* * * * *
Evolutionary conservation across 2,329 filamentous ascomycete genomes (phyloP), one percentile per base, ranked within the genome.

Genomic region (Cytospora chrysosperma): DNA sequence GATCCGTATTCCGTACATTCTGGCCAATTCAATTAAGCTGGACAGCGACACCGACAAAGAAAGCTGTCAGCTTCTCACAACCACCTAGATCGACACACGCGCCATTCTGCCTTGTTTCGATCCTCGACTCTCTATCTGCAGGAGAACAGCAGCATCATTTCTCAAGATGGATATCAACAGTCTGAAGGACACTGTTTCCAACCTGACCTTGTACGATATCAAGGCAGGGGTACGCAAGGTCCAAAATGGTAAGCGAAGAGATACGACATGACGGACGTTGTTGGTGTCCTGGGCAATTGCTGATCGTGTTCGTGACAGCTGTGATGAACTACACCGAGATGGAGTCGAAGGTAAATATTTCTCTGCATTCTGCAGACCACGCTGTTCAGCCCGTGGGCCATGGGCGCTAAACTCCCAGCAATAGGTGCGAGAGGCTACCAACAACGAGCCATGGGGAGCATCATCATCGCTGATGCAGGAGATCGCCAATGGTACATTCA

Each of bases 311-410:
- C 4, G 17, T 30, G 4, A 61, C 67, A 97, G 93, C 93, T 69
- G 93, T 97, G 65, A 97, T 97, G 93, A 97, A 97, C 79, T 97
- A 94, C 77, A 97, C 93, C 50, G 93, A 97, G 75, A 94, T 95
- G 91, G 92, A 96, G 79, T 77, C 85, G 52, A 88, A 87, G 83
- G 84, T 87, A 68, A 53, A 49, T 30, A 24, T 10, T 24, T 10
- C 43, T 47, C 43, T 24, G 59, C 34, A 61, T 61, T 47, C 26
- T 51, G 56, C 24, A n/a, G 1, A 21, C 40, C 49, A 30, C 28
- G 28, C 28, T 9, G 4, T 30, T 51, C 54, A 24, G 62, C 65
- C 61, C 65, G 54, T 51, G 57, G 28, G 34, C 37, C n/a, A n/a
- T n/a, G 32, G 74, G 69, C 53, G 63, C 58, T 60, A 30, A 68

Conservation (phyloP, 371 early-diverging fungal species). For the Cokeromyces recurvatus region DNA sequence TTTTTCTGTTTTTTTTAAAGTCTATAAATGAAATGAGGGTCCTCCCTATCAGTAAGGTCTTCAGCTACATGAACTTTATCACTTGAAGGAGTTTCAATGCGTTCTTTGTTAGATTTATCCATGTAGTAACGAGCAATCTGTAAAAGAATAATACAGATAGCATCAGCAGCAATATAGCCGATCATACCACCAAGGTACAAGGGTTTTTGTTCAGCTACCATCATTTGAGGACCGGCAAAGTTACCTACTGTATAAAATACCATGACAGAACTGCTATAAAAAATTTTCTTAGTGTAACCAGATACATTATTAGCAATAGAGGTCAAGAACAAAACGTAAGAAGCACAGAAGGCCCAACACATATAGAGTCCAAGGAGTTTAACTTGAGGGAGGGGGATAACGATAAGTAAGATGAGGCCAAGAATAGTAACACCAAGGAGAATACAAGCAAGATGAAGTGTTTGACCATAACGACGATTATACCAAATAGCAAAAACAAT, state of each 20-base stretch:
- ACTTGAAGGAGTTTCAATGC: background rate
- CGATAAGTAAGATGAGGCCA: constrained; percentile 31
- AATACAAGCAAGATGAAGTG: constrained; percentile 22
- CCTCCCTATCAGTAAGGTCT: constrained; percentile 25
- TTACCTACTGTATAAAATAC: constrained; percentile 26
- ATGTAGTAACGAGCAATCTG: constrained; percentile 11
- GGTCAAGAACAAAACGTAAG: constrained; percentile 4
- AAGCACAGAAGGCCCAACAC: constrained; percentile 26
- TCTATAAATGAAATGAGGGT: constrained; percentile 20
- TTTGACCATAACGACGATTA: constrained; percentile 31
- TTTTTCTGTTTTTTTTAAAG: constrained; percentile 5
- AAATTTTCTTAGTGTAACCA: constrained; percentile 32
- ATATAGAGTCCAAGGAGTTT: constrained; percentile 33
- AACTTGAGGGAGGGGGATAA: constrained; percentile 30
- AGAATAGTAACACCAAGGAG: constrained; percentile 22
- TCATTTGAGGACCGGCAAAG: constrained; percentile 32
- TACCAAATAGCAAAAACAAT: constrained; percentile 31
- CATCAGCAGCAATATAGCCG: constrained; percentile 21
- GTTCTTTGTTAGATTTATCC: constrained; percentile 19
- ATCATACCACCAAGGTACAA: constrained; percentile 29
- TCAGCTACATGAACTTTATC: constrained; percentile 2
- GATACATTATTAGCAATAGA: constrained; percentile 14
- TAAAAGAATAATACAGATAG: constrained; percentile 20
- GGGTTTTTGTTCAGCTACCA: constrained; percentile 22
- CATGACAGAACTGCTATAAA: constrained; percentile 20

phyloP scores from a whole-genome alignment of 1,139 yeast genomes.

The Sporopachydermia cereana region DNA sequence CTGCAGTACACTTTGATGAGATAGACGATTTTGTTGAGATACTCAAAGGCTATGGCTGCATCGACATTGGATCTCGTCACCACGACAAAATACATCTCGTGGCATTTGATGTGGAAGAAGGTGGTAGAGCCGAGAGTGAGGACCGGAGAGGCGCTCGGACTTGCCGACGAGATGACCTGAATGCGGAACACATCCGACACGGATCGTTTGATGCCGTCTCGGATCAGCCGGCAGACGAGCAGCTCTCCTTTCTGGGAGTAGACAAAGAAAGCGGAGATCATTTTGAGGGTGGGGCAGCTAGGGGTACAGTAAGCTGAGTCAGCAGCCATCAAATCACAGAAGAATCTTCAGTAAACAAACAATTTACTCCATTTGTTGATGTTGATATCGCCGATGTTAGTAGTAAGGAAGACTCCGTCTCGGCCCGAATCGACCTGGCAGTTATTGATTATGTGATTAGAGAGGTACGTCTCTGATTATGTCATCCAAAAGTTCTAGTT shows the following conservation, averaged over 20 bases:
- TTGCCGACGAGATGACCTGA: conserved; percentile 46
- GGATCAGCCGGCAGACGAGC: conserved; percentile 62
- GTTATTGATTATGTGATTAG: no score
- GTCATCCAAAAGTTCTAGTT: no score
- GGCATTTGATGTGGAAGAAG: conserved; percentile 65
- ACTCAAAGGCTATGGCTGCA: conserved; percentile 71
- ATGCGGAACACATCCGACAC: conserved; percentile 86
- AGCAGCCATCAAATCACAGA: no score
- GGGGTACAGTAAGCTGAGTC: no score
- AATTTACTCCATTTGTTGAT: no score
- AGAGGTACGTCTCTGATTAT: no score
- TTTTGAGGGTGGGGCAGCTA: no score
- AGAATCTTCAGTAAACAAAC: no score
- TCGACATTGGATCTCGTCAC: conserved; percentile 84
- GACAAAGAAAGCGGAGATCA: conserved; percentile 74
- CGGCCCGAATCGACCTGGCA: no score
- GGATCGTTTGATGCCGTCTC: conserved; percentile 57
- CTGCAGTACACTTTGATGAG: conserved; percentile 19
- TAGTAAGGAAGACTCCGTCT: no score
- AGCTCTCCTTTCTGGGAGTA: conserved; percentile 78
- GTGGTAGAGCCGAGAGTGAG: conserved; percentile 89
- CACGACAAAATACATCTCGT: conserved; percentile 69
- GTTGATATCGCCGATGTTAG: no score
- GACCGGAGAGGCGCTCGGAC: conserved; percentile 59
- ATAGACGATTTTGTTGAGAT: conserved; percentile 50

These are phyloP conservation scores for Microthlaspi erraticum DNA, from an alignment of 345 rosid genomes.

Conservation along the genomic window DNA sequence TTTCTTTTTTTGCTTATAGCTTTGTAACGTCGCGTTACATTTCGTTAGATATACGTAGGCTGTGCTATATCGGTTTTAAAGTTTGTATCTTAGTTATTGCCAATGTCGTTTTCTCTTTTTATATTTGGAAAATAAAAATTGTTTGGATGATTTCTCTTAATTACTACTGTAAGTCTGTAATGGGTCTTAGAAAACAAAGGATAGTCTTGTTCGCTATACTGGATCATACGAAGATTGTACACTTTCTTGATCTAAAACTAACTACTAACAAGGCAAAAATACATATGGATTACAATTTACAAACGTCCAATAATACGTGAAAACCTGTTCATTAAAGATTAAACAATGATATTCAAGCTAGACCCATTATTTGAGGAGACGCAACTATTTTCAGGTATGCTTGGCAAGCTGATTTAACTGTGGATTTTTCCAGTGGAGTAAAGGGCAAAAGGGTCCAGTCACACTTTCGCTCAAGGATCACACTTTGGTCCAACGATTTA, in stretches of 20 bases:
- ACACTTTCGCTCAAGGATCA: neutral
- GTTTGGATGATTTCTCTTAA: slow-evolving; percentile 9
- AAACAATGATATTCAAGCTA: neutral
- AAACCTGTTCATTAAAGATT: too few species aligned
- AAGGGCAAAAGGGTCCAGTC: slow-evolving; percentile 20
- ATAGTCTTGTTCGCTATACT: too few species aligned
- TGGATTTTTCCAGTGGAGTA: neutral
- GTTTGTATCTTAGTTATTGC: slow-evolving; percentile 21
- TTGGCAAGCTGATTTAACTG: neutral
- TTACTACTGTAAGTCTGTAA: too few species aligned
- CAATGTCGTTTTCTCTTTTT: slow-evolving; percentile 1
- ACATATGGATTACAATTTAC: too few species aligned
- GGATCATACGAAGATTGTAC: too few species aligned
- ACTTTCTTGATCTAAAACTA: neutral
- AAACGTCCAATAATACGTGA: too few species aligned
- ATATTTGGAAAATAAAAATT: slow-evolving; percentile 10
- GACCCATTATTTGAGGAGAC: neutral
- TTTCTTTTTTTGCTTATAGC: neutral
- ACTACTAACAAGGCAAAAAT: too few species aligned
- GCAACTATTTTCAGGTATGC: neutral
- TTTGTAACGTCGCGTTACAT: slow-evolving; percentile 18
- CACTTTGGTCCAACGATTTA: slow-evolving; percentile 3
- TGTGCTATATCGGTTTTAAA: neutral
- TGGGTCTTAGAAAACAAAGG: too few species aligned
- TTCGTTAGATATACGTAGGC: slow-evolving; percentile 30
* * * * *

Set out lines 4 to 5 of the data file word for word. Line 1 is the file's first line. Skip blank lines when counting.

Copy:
- C 4, G 17, T 30, G 4, A 61, C 67, A 97, G 93, C 93, T 69
- G 93, T 97, G 65, A 97, T 97, G 93, A 97, A 97, C 79, T 97